No literary response to Chernobyl deserves a wider readership than Voices From Chernobyl: The Oral History of a Nuclear Disaster. Alexievich, the Belarusian journalist who received the Nobel Prize in Literature in 2015, represents the broadest range of a society whose alienation makes them “a separate people. A new nation.” In these pages, harrowing stories of lost loved ones sit alongside litanies against technological hubris; the history of ideas—“the era of physics ended at Chernobyl”—contrasts with spots of black humor; science collides with superstition. The cumulative effect is not the absorption of Chernobyl, but rather an unlimited expansion. More than any other work, Alexievich’s provides a direct, vertiginous glimpse of Chernobyl's abyss.
As sensed by Christa Wolf, the abyss threatens to void the written word of meaning: “There’s nothing heroic here,” says a liquidator, “nothing for the writer’s pen.” Perhaps, a historian muses, only Dostoyevsky could have made any use of Chernobyl. Many of the voices are rightly skeptical of those drawn to the story: “[Chernobyl] has its own writers,” a journalist says. “But I don’t want to become one of the people who exploits this subject.” It’s a testament to Alexievich’s gifts that she manages to include critiques of her chosen medium, and yet produce a work that speaks to the enduring power of language. “I’ve read a lot of books, I live among books,” says the wife of a liquidator, “but nothing can explain this.” Nothing can. But Voices From Chernobyl forges a bond between reader and survivor; understanding exists without explanation.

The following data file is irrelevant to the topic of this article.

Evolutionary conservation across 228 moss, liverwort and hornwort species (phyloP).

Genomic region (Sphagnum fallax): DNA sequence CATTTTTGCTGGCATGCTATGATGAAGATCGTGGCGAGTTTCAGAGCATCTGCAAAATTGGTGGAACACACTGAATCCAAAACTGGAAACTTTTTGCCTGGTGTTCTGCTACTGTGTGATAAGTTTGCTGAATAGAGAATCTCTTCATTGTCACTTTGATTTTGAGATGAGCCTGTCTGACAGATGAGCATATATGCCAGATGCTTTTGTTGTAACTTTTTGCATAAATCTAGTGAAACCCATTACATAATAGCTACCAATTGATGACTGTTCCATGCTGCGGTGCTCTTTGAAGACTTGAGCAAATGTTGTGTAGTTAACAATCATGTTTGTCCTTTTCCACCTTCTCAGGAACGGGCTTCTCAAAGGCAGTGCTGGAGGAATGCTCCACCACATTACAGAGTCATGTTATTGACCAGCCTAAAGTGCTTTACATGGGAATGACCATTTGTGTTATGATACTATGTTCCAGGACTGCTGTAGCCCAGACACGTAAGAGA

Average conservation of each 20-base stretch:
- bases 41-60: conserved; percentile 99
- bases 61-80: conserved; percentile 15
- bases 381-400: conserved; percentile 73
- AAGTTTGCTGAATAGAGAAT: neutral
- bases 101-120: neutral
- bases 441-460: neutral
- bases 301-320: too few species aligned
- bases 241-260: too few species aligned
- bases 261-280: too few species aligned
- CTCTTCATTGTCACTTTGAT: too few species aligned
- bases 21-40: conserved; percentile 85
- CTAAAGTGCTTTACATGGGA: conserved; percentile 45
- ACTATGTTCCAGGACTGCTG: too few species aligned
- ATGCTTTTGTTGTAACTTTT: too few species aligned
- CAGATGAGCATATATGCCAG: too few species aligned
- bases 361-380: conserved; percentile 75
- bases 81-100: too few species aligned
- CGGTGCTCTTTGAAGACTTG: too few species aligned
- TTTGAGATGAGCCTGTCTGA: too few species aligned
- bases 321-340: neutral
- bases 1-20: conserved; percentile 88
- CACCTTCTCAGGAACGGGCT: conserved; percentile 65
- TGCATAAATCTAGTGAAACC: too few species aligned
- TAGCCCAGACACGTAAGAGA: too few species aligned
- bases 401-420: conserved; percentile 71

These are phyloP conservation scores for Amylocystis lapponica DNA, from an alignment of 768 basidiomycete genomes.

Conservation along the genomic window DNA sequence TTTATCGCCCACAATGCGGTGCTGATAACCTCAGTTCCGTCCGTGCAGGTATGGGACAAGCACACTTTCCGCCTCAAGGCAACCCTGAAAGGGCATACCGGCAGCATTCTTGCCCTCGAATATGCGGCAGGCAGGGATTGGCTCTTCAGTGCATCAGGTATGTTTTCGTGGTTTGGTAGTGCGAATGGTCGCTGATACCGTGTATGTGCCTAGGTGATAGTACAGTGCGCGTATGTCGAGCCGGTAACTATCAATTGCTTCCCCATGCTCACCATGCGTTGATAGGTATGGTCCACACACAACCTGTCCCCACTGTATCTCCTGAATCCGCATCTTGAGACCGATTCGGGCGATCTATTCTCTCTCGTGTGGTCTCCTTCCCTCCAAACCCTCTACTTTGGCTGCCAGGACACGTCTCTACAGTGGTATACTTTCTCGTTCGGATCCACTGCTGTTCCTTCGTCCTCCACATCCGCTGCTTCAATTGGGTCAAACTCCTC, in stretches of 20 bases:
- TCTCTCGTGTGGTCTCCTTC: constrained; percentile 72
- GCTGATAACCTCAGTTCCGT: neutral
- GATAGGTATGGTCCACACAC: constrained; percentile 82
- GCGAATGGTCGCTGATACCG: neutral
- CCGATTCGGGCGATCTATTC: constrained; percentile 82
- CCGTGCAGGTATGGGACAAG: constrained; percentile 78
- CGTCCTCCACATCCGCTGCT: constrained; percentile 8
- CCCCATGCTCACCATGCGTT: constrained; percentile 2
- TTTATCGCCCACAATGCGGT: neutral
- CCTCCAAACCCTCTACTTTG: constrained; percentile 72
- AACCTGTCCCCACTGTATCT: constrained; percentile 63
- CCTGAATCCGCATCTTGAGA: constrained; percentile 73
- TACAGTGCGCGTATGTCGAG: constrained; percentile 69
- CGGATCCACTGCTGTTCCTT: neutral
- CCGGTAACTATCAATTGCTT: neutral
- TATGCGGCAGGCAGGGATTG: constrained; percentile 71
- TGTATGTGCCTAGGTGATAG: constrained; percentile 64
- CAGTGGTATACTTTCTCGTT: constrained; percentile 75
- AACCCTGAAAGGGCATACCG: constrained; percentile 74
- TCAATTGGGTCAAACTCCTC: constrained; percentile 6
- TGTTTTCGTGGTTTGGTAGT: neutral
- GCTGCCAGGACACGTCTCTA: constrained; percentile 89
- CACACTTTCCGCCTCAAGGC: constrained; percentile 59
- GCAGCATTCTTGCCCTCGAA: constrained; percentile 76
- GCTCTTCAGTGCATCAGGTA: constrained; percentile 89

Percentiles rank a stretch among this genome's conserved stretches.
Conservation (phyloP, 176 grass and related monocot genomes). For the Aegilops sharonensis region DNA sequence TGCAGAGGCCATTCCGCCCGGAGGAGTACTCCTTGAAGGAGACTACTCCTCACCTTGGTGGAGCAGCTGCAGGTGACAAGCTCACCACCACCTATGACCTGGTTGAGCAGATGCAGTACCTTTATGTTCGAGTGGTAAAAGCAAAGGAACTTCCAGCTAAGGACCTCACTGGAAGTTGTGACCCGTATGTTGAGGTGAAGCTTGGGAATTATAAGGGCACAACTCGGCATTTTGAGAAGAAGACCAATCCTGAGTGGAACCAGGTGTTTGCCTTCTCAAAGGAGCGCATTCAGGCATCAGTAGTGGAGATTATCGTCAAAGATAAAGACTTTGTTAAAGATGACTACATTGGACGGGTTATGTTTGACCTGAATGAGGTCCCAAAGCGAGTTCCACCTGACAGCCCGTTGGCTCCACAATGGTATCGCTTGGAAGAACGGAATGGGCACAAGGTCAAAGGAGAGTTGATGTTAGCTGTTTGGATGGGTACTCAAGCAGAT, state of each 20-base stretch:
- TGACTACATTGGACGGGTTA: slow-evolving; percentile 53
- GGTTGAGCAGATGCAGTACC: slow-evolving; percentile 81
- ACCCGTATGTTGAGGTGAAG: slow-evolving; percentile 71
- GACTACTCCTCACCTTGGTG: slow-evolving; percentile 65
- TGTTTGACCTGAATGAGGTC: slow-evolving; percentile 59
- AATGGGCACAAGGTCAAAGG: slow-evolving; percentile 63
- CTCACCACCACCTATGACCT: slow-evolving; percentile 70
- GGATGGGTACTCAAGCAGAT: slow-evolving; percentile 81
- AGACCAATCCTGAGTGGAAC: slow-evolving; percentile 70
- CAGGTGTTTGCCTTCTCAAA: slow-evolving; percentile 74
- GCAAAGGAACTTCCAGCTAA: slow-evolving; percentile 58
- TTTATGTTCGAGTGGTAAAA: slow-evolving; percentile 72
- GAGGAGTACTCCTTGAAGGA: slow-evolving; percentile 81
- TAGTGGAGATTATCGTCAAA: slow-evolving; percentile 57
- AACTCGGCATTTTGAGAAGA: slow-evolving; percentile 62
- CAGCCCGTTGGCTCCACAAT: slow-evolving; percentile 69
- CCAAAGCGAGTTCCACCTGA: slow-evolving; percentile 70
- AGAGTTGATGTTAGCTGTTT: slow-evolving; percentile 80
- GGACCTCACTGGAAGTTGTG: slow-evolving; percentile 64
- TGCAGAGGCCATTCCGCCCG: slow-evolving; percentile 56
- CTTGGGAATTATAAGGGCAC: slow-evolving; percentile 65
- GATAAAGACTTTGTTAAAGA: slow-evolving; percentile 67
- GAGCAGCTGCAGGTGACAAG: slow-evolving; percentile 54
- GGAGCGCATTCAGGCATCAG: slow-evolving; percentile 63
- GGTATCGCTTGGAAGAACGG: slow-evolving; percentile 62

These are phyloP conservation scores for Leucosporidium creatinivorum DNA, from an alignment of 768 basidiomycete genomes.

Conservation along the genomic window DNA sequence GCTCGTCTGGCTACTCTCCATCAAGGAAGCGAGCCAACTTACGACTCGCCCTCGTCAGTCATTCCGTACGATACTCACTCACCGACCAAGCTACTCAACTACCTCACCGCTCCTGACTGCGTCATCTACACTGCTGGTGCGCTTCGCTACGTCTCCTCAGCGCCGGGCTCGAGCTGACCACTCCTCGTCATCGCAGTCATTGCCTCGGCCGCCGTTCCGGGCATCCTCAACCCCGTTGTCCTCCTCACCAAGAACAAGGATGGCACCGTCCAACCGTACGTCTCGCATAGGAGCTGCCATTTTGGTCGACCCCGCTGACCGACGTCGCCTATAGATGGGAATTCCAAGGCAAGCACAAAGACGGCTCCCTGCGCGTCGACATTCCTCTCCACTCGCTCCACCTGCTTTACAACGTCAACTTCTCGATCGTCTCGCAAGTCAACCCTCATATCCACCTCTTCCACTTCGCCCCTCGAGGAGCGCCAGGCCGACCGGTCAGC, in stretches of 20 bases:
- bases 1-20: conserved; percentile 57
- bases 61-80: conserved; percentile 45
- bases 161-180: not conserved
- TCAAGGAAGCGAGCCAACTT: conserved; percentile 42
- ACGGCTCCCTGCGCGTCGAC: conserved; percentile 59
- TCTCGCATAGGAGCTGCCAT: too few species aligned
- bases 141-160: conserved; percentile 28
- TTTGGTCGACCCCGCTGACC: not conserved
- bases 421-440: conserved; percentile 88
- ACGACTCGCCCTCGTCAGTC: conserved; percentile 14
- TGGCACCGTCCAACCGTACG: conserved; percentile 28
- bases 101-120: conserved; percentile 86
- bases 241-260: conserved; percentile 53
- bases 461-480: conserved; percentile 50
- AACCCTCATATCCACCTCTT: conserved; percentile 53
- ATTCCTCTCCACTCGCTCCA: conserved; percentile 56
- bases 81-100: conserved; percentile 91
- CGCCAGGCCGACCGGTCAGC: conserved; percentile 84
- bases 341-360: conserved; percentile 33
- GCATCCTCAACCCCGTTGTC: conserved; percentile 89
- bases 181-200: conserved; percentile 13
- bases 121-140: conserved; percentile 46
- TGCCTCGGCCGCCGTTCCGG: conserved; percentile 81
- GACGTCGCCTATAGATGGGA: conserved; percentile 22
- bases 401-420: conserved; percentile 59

The sheer richness of Voices From Chernobyl suggests why the disaster has been so tantalizing for literary depiction, and writers are bold for taking on such a painful and complex subject. At the same time, however, Chernobyl comes freighted with an automatic gravitas. A common phenomenon in the Zone is what’s known as radiophobia, psychosomatic sensations—sore throats, blurry vision—prompted simply by an awareness of being in the Zone; it’s a false response to something real. In novels, and even in an essay such as this, the very word Chernobyl strikes a note of tragic awe, and so it’s unusually susceptible to being invoked for prescribed effects.
All That Is Solid Melts Into Air (2014), a historical novel by Darragh McKeon, is the most recent entry into Chernobyl literature. It tells the intertwining stories of a surgeon called into the fallout area, his ex-wife, and her nephew, a piano prodigy in Moscow. Taken together, they’re intended to chart the final decline of the Soviet Union, to which Chernobyl contributed. What they actually present is a kind of literary radiophobia, the false effects of invoking Chernobyl.
McKeon acknowledges his debt to other books on the subject, including Voices From Chernobyl, and his novel includes passages drawn directly from the oral history. But while McKeon admirably read everything written about the disaster, he missed the skepticism toward literary convention essential to the best examples. Many solid things, it turns out, haven’t melted into air, among them uncomplicated heroism, clear moral distinctions, and a teleological view of history. Chernobyl is harnessed to signify Tragedy, and a sonorous literary cadence seems to invade, rather than emerge from, the Zone—an odd effect for a book in which people say things like, “The past demands fidelity ... it’s the only thing that truly belongs to us.”